Jack Van Berg

Jack Van Berg

Keeneland/Coady Photography

Trainer Jack Van Berg Dies at 81

Entered Hall of Fame in 1985; trained Alysheba.

Trainer John Charles "Jack" Van Berg, a Hall of Fame trainer and the son of Hall of Fame trainer Marion Van Berg, died Dec. 27. The 81-year-old conditioner had been hospitalized at Baptist Medical Center in Little Rock, Ark., due to complications from cancer.

Van Berg, who entered the Hall of Fame in 1985, ranks fourth on the all-time win list for North American-based trainers with 6,523 victories. His runners earned more than $85 million.

His most famous runner was Alysheba, winner of the 1987 Kentucky Derby (G1) and Preakness Stakes (G1). After being named champion 3-year-old male of 1987, he was dubbed "America's Horse" and earned Horse of the Year and champion older male crowns following his victory in the 1988 Breeders' Cup Classic (G1). Alysheba, who entered the Racing Hall of Fame in 1993, raced for Dorothy and Pamela Scharbauer and earned a then record $6,679,242 (surpassing John Henry) with 11 wins from 26 starts.

Van Berg also had classic success with Gate Dancer, winner of the 1984 Preakness. Gate Dancer finished third in the inaugural running of that year's Breeders' Cup Classic.

Among the many accomplishments of Van Berg, he was the first trainer to reach the 5,000-win plateau on July 15, 1987. In 1976 he set a record for the most wins in a year with 496 and was also the leading trainer by earnings. He won the Eclipse Award for outstanding trainer in 1984.

Van Berg's beginnings were in the West, where he sent out his first winner in 1957. He was the leading trainer at Ak-Sar-Ben in Nebraska for years, and was the leading trainer in the country by wins nine times between 1968-86.

At the time Alysheba came along, Van Berg had more than 150 horses in training for some 35-40 clients. The majority of his horses trained at his center near Goshen, Ky.

A $500,000 Keeneland sale yearling bred by Preston Madden, Alysheba "was a little light because he hadn't been prepped that much," Van Berg said in 1987. "He had an air about him. He was very well balanced, and he had that look."

While not as accomplished as others for the classics, Alysheba had an entrapped epiglottis, and a new technique was performed by Dr. Scott Merrell following a second-place finish in the San Felipe Handicap (G1). Alysheba returned to the track to finish first in the Blue Grass Stakes (G1) at Keeneland, but was disqualified and placed third. In a famed Derby stretch run where he bumped with Bet Twice and almost fell, Alysheba rallied under Chris McCarron to win by three-quarters of a length.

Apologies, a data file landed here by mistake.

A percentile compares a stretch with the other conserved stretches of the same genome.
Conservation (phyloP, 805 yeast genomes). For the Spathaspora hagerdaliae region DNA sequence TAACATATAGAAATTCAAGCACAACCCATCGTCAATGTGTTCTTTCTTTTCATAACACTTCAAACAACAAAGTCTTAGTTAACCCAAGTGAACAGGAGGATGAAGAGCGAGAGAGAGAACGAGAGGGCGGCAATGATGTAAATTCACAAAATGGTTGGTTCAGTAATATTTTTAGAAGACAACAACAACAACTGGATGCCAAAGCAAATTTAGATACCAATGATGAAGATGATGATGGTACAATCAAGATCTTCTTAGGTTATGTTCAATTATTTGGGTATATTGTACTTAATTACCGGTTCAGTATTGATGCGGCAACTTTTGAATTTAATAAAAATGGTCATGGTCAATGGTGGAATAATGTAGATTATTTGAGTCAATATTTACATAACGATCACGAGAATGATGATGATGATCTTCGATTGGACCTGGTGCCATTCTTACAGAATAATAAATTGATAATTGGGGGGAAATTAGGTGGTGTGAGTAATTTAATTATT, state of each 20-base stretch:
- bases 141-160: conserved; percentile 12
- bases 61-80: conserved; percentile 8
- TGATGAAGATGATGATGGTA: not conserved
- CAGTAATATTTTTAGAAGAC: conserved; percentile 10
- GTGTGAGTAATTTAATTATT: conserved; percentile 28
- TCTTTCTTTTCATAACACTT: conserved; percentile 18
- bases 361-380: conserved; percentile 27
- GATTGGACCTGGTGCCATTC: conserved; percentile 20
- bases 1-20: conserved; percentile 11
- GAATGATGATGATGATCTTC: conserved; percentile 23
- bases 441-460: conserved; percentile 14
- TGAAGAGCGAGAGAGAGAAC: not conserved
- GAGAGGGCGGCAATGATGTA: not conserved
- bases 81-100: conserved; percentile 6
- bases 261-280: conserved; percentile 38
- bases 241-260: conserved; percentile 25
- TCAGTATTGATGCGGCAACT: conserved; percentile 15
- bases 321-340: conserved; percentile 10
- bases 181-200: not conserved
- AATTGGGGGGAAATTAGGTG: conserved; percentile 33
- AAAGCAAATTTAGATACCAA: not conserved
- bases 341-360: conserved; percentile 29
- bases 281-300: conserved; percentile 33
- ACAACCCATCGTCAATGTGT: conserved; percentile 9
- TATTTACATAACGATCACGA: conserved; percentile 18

The BloodHorse's editor, Ed Bowen, wrote after the Derby: "The day after he won the Kentucky Derby with Alysheba, Van Berg spoke of his father's gruffness with affection. As a boss, Marion Van Berg had a tendency to call his male help 'boy,' regardless of whether the individual being addressed happened to be his grown son.

"'I never sassed him, because I had too much respect for him," the son said, and he recalled that his father's technique of helping others learn often was to let them try for themselves, and then point out their mistakes."

After Alysheba's win in the Preakness, he failed to land the Triple Crown finishing fourth behind Bet Twice, Cryptoclearance, and Gulch in the Belmont Stakes (G1). Later that year Alysheba finished second to fellow Derby winner Ferdinand in the Breeders' Cup Classic.

The following year Alysheba won seven of nine starts and closed out his career with four straight grade 1 wins: the Philip H. Iselin Handicap at Monmouth Park, the Woodward Handicap at Belmont Park, the Meadowlands Cup Handicap, and the Breeders' Cup Classic at Churchill Downs, where he defeated Seeking the Gold by a half-length.

Van Berg later moved his base to Southern California, but he was unable to maintain his winning level. A mid-1980s land development deal soured, and so did his business. He resurfaced in the 2010s at Oaklawn Park and began to rebuild his stable. He was recognized of late motoring around the backstretches on a scooter and he would often watch his horses train from a pickup truck parked on the grandstand apron.